Monthly Archives: January 2015

Brain Dead (1990)

brain-dead-movie-poster-1990-1020210657I think I only watched this because it expired from Netflix on January first. I don’t know much about it other than it is often confused with Peter Jackson’s Brain Dead (or Dead Alive). It starts off super slow, and this is one of those movies that hasn’t aged well. It doesn’t have aspects that make it super dated, but the acting and overall tone just screams 90s. Anyway, we follow Bill Pullman, who plays a neuroscientist who has a shelf filled with brains. His entire career is based on zapping people’s brains to collect information. All in the name of legitimate science, of course. Then he gets into an argument with some random bum, and is later subjected to nonstop and terrifying hallucinations that include a murderous surgeon.

Or is what he’s seeing actually real? Yeah, this is one of those. However, it’s really not that bad. The transitions from one hallucination to the next are pretty seamless. The biggest issue I have is the end. If you’re going for this surreal world the character can’t seem to escape, then stick with it. I don’t believe in making something like this open ended. After seeing a guy deal with back to back illusions, I kind of wanted an answer as to why these things just popped out of nowhere.

While the movie really doesn’t offer any conclusion, it’s strong enough to earn 3/5. If you can get past the first 20 minutes of cheesy acting and general weirdness, it’s not that bad. Just don’t expect any questions to be answered. It’s one of those artsy nightmares that never seems to end for the protagonist. Honestly I’m not even sure if the guy truly existed. If you’re in the mood for something a little odd and you have 87 minutes to spare, I say give it a shot.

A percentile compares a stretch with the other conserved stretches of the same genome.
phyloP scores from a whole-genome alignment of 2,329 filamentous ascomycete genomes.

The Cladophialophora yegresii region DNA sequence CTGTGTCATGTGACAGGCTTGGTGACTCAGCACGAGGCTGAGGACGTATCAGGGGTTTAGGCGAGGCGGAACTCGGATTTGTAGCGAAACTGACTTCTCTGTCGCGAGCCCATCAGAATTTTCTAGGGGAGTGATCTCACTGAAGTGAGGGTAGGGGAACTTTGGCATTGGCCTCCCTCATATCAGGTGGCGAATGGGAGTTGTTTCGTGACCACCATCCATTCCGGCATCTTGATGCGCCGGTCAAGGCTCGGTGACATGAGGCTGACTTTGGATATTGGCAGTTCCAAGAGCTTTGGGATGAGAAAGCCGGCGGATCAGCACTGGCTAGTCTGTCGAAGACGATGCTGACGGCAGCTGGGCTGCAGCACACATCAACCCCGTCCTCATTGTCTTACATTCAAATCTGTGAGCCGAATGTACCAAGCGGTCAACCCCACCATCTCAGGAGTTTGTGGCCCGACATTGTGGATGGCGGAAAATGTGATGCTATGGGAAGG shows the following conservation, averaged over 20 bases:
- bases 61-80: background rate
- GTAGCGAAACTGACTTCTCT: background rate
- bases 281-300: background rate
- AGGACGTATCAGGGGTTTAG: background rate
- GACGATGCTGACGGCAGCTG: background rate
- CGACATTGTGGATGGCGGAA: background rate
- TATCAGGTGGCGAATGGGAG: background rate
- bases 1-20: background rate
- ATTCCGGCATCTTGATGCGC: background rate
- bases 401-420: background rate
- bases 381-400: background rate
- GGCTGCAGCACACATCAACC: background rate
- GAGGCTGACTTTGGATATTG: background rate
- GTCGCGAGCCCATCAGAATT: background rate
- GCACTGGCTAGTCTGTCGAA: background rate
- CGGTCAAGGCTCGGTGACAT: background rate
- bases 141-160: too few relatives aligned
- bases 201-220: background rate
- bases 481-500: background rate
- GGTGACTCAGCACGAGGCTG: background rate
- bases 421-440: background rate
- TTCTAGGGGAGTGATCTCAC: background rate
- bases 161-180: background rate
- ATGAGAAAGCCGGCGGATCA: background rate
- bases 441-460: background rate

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Love Actually (2003)

11174822_800I’m a fan of British comedies, but I can’t get behind romantic comedies. I personally think they’re unrealistic, and project the notion that “love” is some kind of virus that zaps common sense and logic from those that find it. I’m going to say Love Actually is by far the worst example I’ve ever seen of that. The biggest problem I have is how long it is: two hours and 16 minutes. Long movies aren’t bad movies, but it all depends on the plot and how smoothly things progress. The pacing here is so odd that I have to wonder if any editing was actually completed. This is also supposed to be one of those movies where everyone is connected and the subplots link together. However, that’s actually false advertising because the only thing linking the plots together is some horrid Christmas song that plays in the background.